Today, GoPro has become a staple for all the adventure lovers who look forward to capture the exciting footage of their escapades. One of the new features of all the flagship GoPro models that have arrived after GoPro Hero 3+ Black Edition is known as SuperView. It’s a catchy name that adds up to many other such names that GoPro loves to use for its various awesome features, like HyperSmooth, Timewarp, Protune, SuperPhoto.
SuperView is GoPro’s attempt to utilise the full sensor area when shooting in 1080p. The image sensor in the GoPro is a 4:3 format. It means that when you use the GoPro to take still images, it can use its full sensor to produce a standard-proportioned image. However, when you use your GoPro to take a wide-screen video, the camera’s sensor is actually taller & narrower for videos in 16:9 (wide-angle) proportion. Previously, it meant that the top and bottom bits of the sensor were simply not used while capturing video. In other words, these areas were just wasted resolution! But with SuperView, full 4:3 sensor image is used to create a 16:9 video, allowing for a better overall video quality.
But now without further ado, let’s see this interesting “wide angle” GoPro setting works and how you can utilize it for making better videos…
What is GoPro SuperView?
SuperView is GoPro’s name for its widest field of view (FOV) for shooting videos. It lets you capture an immersive wide angle perspective by taking a 4:3 aspect ratio from the sensor and dynamically stretching it to a 16:9 aspect ratio. Rather than throwing away the top and bottom bits of the image, the entire 4:3 sensor image is used to create the 16:9 video. In simpler words, it means that you’ll see more of the sky and ground assuming that the camera is pointed at the horizon.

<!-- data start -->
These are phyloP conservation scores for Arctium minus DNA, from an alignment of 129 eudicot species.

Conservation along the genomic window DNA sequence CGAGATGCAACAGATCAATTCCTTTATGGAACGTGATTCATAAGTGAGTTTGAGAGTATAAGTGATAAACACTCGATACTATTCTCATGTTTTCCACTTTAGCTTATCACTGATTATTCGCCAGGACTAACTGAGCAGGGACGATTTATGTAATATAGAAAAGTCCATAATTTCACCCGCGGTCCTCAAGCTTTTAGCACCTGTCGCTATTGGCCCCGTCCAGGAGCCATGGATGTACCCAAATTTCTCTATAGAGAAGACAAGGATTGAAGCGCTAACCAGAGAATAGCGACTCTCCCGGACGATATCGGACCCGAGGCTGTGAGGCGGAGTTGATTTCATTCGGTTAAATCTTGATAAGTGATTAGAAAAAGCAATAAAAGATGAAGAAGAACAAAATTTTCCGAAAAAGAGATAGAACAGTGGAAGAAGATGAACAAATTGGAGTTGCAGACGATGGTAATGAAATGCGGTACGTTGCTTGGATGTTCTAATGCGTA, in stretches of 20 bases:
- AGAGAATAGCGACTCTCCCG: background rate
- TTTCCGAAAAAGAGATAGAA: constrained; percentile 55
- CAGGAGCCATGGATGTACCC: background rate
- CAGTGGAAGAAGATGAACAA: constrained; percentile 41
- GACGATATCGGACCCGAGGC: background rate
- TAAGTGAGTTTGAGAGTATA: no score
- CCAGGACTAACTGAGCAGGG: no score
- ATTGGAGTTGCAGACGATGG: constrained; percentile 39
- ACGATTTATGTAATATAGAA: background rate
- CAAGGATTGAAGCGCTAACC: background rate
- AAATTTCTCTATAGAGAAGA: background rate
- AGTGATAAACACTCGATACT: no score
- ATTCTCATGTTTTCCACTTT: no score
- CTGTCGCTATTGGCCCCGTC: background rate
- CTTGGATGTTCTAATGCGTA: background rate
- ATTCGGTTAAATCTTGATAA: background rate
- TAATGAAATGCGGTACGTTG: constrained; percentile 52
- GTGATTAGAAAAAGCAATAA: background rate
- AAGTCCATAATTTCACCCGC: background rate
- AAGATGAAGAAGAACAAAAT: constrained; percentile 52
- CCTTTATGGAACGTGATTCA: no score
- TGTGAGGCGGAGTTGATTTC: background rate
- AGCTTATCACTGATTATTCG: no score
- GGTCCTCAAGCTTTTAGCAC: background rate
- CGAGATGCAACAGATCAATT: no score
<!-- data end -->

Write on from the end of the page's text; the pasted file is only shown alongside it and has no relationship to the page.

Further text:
What does dynamic stretching mean?
Dynamic Stretching means that your GoPro automatically stretches out the sides of the 4:3 video to fit into the 16:9 frame, such that the centre of the frame remains unchanged; only the edges are adjusted. GoPro SuperView setting leaves the centre of the image untouched, and then gradually brings in the stretch towards the edges of the frame. So, the pixels of the central part of the image remain the same, but the left and right edges get stretched so that the footage fits into a 16:9 frame.
However, there’s one downside of this mode too. You’ll get more of a fisheye effect due to this stretching on the edges. The pixels on the extreme left and right get stretched more than the pixels closer to the centre.
The image below demonstrates this effect more clearly.
👉 Have a look at this article for a full tutorial on GoPro Field of View (FOV) Settings.
What are the benefits of using SuperView?
You get 2 benefits from using SuperView:
- You’ll get rid of the 2 ugly black bars on either side of your footage during playback.
- SuperView provides a taller field of view; so you won’t miss any of the action that would otherwise be impossible on a native 16:9 resolution such as 1080p.